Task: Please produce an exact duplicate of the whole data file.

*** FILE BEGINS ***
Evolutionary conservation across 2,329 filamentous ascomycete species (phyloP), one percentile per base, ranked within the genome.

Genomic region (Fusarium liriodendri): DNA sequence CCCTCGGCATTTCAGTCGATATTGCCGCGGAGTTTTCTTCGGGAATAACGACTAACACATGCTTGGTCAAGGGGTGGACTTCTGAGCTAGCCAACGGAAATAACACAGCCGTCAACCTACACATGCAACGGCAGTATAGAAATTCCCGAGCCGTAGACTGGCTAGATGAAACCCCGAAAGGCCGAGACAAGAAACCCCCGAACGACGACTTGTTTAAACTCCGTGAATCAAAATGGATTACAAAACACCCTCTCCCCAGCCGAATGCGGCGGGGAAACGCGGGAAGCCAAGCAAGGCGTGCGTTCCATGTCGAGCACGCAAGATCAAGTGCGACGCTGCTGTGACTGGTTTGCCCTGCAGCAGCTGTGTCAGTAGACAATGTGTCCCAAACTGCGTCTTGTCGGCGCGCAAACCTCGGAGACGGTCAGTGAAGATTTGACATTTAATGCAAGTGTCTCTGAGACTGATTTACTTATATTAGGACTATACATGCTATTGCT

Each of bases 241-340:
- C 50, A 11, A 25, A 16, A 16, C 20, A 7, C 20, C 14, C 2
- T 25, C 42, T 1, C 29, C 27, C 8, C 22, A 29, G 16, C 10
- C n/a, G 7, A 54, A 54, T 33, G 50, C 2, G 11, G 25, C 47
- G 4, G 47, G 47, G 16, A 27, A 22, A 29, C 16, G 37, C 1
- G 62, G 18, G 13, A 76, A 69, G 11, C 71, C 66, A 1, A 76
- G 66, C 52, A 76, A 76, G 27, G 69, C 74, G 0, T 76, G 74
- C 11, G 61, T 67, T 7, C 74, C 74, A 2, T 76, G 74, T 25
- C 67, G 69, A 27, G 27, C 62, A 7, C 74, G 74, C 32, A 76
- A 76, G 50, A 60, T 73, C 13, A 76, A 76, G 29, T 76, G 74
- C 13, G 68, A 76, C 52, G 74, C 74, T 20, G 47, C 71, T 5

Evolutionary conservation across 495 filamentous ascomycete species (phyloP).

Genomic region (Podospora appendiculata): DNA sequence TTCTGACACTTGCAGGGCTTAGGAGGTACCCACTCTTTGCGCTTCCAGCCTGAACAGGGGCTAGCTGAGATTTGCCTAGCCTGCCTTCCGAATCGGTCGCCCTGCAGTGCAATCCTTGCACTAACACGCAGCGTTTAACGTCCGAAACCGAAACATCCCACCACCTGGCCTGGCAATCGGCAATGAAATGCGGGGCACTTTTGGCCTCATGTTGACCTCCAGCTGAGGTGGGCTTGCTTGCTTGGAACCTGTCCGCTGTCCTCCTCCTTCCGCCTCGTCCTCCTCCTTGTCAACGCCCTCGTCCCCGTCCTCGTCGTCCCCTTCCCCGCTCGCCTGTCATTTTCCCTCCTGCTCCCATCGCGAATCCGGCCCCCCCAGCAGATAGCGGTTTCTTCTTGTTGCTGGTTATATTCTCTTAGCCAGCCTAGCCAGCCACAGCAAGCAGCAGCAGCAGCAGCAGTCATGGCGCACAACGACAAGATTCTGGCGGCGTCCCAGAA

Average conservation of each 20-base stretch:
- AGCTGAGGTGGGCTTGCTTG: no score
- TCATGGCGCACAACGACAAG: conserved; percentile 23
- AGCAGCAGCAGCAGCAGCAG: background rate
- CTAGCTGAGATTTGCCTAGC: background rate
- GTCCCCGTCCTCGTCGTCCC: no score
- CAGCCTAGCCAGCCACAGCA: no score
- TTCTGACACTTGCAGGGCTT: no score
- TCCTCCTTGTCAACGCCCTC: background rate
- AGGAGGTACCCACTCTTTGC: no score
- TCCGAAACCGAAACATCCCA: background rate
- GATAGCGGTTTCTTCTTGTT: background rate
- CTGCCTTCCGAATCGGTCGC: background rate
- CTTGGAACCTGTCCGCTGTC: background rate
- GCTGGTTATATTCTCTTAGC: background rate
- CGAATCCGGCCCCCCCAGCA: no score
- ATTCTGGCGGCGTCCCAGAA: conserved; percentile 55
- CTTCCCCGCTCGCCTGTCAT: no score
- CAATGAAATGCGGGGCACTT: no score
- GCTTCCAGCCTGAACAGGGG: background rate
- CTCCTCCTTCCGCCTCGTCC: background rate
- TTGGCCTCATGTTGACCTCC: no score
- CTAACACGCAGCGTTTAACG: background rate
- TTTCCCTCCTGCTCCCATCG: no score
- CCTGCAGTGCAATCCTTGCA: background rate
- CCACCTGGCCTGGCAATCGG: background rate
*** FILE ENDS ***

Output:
Evolutionary conservation across 2,329 filamentous ascomycete species (phyloP), one percentile per base, ranked within the genome.

Genomic region (Fusarium liriodendri): DNA sequence CCCTCGGCATTTCAGTCGATATTGCCGCGGAGTTTTCTTCGGGAATAACGACTAACACATGCTTGGTCAAGGGGTGGACTTCTGAGCTAGCCAACGGAAATAACACAGCCGTCAACCTACACATGCAACGGCAGTATAGAAATTCCCGAGCCGTAGACTGGCTAGATGAAACCCCGAAAGGCCGAGACAAGAAACCCCCGAACGACGACTTGTTTAAACTCCGTGAATCAAAATGGATTACAAAACACCCTCTCCCCAGCCGAATGCGGCGGGGAAACGCGGGAAGCCAAGCAAGGCGTGCGTTCCATGTCGAGCACGCAAGATCAAGTGCGACGCTGCTGTGACTGGTTTGCCCTGCAGCAGCTGTGTCAGTAGACAATGTGTCCCAAACTGCGTCTTGTCGGCGCGCAAACCTCGGAGACGGTCAGTGAAGATTTGACATTTAATGCAAGTGTCTCTGAGACTGATTTACTTATATTAGGACTATACATGCTATTGCT

Each of bases 241-340:
- C 50, A 11, A 25, A 16, A 16, C 20, A 7, C 20, C 14, C 2
- T 25, C 42, T 1, C 29, C 27, C 8, C 22, A 29, G 16, C 10
- C n/a, G 7, A 54, A 54, T 33, G 50, C 2, G 11, G 25, C 47
- G 4, G 47, G 47, G 16, A 27, A 22, A 29, C 16, G 37, C 1
- G 62, G 18, G 13, A 76, A 69, G 11, C 71, C 66, A 1, A 76
- G 66, C 52, A 76, A 76, G 27, G 69, C 74, G 0, T 76, G 74
- C 11, G 61, T 67, T 7, C 74, C 74, A 2, T 76, G 74, T 25
- C 67, G 69, A 27, G 27, C 62, A 7, C 74, G 74, C 32, A 76
- A 76, G 50, A 60, T 73, C 13, A 76, A 76, G 29, T 76, G 74
- C 13, G 68, A 76, C 52, G 74, C 74, T 20, G 47, C 71, T 5

Evolutionary conservation across 495 filamentous ascomycete species (phyloP).

Genomic region (Podospora appendiculata): DNA sequence TTCTGACACTTGCAGGGCTTAGGAGGTACCCACTCTTTGCGCTTCCAGCCTGAACAGGGGCTAGCTGAGATTTGCCTAGCCTGCCTTCCGAATCGGTCGCCCTGCAGTGCAATCCTTGCACTAACACGCAGCGTTTAACGTCCGAAACCGAAACATCCCACCACCTGGCCTGGCAATCGGCAATGAAATGCGGGGCACTTTTGGCCTCATGTTGACCTCCAGCTGAGGTGGGCTTGCTTGCTTGGAACCTGTCCGCTGTCCTCCTCCTTCCGCCTCGTCCTCCTCCTTGTCAACGCCCTCGTCCCCGTCCTCGTCGTCCCCTTCCCCGCTCGCCTGTCATTTTCCCTCCTGCTCCCATCGCGAATCCGGCCCCCCCAGCAGATAGCGGTTTCTTCTTGTTGCTGGTTATATTCTCTTAGCCAGCCTAGCCAGCCACAGCAAGCAGCAGCAGCAGCAGCAGTCATGGCGCACAACGACAAGATTCTGGCGGCGTCCCAGAA

Average conservation of each 20-base stretch:
- AGCTGAGGTGGGCTTGCTTG: no score
- TCATGGCGCACAACGACAAG: conserved; percentile 23
- AGCAGCAGCAGCAGCAGCAG: background rate
- CTAGCTGAGATTTGCCTAGC: background rate
- GTCCCCGTCCTCGTCGTCCC: no score
- CAGCCTAGCCAGCCACAGCA: no score
- TTCTGACACTTGCAGGGCTT: no score
- TCCTCCTTGTCAACGCCCTC: background rate
- AGGAGGTACCCACTCTTTGC: no score
- TCCGAAACCGAAACATCCCA: background rate
- GATAGCGGTTTCTTCTTGTT: background rate
- CTGCCTTCCGAATCGGTCGC: background rate
- CTTGGAACCTGTCCGCTGTC: background rate
- GCTGGTTATATTCTCTTAGC: background rate
- CGAATCCGGCCCCCCCAGCA: no score
- ATTCTGGCGGCGTCCCAGAA: conserved; percentile 55
- CTTCCCCGCTCGCCTGTCAT: no score
- CAATGAAATGCGGGGCACTT: no score
- GCTTCCAGCCTGAACAGGGG: background rate
- CTCCTCCTTCCGCCTCGTCC: background rate
- TTGGCCTCATGTTGACCTCC: no score
- CTAACACGCAGCGTTTAACG: background rate
- TTTCCCTCCTGCTCCCATCG: no score
- CCTGCAGTGCAATCCTTGCA: background rate
- CCACCTGGCCTGGCAATCGG: background rate